Park Bench / Couple (2001) by Desiree Palmen

Camouflage was designed to hide things, but how it changed our worldview may be its most revealing surprise. This five-part series examines the history of camo, from its humble origins to its current ubiquity. Catch up with Part IPart IIPart IIIPart IVPart V

PART ONE: Animals and Artists

We think of camouflage as a distinctive pattern, a concrete thing. But the real history of camouflage is a history of action—it’s much more verb than noun.

That verb itself is less obvious than you might think, too. Camouflage wasn’t only, or even primarily, concerned with hiding. It was also about being seen: confusing the eye, subverting reality, asserting both individuality and group identities. Camouflage is a pattern, a collection of conflicting verbs, and a surprisingly multivalent worldview.

Camouflage arose from a perfect intellectual storm in the early 20th century, drawing on theories of natural selection, Gestalt psychology, optics and cognition. On the eve of World War I—in which aerial combat played a newly prominent role—the world woke up to the idea that parading into war adorned in brilliant scarlet or blue trousers was less-than-smart. You might want to hide those expensive tanks, munitions factories and other assets from attack, too.

So began the improbable story of military camouflage, uniting a motley cast of thousands—from long-haired artists and zoologists to crew-cut youths from Japan to Nebraska—in perhaps the most democratic visual literacy course ever taught. Camouflage’s purpose expanded in World War II from simply hiding people and objects to creating an entire industry of visual subterfuge. It’s a story of inflatable tanks; decoy heads, tree-stumps and cities; magicians sporting colonel stripes; jazzy warships—a graphic pattern writ large and three-dimensional.

Camouflage’s non-military evolution is similarly paradoxical: It’s a visual stamp intended to stand out even as it blends in. With hundreds of patterns and dozens of conflicting uses—from hobnobbing 1920s flappers to Public Enemy to proud redneck prom queens—camouflage embodies our era’s cultural wars as much as its military conflicts.

Camo in Nature 

Zoologist number one, Sir Edward Poulton, wrote the first book on camouflage in 1890. An ardent Darwinist before it was fashionable, Poulton saw animal mimicry for concealment as proof of natural selection. Whether masquerading as a twig, a wood ant (when actually a rove beetle), or a poisonous valentine pufferfish (when actually harmless), mimicry is a bluffer’s gift used by predators and prey alike.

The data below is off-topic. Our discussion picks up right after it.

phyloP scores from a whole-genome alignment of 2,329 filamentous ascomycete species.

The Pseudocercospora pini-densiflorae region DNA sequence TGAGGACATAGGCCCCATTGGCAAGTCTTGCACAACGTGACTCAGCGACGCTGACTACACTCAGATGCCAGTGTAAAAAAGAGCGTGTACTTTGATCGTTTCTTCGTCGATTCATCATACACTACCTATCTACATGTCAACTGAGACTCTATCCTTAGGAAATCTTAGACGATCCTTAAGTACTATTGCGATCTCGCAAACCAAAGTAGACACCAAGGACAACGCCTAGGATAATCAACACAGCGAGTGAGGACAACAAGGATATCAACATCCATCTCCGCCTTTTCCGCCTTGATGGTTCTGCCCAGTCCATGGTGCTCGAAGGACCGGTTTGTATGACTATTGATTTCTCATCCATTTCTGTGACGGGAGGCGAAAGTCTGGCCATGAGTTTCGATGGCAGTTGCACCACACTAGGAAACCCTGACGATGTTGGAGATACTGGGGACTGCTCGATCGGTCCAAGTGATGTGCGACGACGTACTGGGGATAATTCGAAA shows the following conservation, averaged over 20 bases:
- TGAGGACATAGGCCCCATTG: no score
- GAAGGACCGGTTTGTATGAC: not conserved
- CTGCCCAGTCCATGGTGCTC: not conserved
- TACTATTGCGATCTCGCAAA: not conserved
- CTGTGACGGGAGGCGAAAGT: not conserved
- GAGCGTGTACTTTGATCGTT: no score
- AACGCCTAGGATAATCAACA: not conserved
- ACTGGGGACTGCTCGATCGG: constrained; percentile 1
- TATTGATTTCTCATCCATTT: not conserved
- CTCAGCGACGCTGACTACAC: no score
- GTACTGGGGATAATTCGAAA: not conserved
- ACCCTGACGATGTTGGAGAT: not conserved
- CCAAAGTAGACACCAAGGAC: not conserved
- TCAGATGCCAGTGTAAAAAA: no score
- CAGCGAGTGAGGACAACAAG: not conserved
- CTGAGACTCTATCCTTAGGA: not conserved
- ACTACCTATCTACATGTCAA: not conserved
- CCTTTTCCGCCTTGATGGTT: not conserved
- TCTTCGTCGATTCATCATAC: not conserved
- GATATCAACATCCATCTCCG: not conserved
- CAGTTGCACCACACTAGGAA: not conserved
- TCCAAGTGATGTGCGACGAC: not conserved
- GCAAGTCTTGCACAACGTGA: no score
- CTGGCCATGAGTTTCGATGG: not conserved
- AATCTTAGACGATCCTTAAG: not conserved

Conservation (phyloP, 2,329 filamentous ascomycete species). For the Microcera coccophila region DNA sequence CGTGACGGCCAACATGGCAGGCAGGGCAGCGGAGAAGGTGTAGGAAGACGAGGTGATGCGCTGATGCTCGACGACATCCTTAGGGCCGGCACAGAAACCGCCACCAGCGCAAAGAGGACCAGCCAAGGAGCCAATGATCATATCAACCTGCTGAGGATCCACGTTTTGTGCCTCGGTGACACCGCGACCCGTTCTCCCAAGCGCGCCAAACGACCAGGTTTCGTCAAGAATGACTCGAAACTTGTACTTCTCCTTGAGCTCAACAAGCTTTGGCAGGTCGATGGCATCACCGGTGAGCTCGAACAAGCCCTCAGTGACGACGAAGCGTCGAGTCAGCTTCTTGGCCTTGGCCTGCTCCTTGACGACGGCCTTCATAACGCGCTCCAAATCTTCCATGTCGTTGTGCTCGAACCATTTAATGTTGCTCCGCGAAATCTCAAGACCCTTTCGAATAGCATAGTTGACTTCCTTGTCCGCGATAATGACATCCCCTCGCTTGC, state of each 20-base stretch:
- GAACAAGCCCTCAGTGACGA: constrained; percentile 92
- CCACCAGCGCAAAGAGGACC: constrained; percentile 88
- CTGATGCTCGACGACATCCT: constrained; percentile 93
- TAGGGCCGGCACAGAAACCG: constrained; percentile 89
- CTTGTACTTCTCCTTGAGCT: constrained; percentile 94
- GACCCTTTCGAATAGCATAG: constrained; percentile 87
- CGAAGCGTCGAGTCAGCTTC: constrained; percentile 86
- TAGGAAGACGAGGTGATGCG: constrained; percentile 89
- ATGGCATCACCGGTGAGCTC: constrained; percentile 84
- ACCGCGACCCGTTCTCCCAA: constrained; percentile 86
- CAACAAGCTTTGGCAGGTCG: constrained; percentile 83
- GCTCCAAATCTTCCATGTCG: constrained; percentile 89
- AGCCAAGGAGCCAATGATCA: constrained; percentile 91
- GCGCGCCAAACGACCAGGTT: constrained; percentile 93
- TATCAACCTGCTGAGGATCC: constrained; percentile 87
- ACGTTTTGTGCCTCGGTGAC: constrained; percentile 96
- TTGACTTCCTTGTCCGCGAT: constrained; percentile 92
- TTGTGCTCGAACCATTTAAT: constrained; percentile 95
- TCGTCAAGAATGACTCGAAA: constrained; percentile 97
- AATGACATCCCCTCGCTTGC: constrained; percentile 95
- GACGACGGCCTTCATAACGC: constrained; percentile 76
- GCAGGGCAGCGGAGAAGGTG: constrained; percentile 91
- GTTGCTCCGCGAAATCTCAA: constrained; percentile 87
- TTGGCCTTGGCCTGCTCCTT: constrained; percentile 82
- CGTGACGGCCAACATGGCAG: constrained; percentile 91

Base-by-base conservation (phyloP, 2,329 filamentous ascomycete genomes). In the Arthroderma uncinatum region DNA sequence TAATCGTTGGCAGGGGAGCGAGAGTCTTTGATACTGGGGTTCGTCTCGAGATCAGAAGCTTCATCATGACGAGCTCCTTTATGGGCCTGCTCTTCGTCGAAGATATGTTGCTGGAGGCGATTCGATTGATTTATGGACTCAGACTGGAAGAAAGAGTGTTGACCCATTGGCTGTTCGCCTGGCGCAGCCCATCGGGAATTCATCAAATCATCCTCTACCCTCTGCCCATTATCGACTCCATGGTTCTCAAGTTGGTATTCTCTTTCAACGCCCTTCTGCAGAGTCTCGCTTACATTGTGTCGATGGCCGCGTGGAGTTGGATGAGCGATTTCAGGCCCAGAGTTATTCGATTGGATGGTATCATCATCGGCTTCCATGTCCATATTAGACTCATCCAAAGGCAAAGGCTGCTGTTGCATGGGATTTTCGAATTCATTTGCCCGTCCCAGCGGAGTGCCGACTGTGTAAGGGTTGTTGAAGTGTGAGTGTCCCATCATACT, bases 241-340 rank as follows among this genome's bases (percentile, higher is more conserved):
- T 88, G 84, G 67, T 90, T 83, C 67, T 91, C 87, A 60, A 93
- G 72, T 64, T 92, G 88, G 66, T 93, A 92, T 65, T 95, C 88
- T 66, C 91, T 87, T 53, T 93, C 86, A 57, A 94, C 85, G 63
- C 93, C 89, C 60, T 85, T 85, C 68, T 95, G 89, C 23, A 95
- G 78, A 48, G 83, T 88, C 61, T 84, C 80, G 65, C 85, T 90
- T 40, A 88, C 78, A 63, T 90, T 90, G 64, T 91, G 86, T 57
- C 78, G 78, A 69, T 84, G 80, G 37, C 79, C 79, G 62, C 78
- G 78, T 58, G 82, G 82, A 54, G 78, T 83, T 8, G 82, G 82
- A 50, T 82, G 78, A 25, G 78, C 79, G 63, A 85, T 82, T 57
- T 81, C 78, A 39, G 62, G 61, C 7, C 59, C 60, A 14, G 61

Abbott Thayer, the American painter, popularized two key ideas in camouflage: countershading and disruptive coloration. Countershading explains why so many animals have lighter underbelly shading into a darker top. This visual effect cancels out shadowing from overhead sun, rendering the animal flat- and insubstantial-looking. Disruptive coloration refers to any irregular patterning in an animal’s coloration that disrupts its contours, making it more difficult to perceive at a distance.

A crotchety painter of pellucid angels, Thayer suffered from bipolar disorder. As his theories gained prominence (and attracted strong critique), Thayer succumbed to panic attacks, while writing with increasingly focused zeal in his own defense.

The second British zoologist, Hugh Cott, built on these concepts and added his own: contour obliteration and shadow elimination, among others. Inconspicuousness, bluff and legerdemain, sanctioned by Science: All of these concepts would later be put into action by military camouflage units.

This NPR Science Friday video shows the mimic wizardry of cephalopods, from cuttlefish to octopi. Chromatophores in their skin enable them to match color, pattern, even physical texture and shape with their environment.

Gestalt Theory, Optics, Arts

These concepts were simultaneously floating in the water in other disciplines. Founded in 1910, Gestalt psychology sought to understand “unit-forming factors” in how we perceive forms. The Gestalt notion of continuity—a moving gaze’s tendency to continue in a given direction—could be harnessed to misdirect enemy attention. Camouflage could be unwittingly undone by closure—the mind’s attempt to “connect the dots” of incomplete forms.

Visual artists also fell in thrall to these perceptual games. Pointillists like Seurat in the late 19th century broke their images into tiny optical dots, while Cubists and Vorticists of the early 20th century tried to show multiple perspectives on a flat canvas. Whether these artistic experiments authored military camouflage is an open question, but artists liked to think they were first. Seeing a camouflaged cannon rolling through Paris in World War I, Picasso exclaimed: “C’est nous qui avons fait ça!” (or “It is we who created that!”). Later he cultivated a breezily world-weary stance: “If they only want to make an army invisible at a distance,” he told poet Jean Cocteau, “they have only to dress their men as harlequins.”


Check here for Part II.

Jude Stewart writes about design and culture for Slate, the Believer, Fast Company, and Print, among other publications. Her first book ROY G. BIV: An Exceedingly Surprising Book About Color is now available from Bloomsbury. Follow her on Twitter @joodstew.

Special thanks to Roy Behrens, Professor of Art at University of Northern Iowa and camouflage expert.

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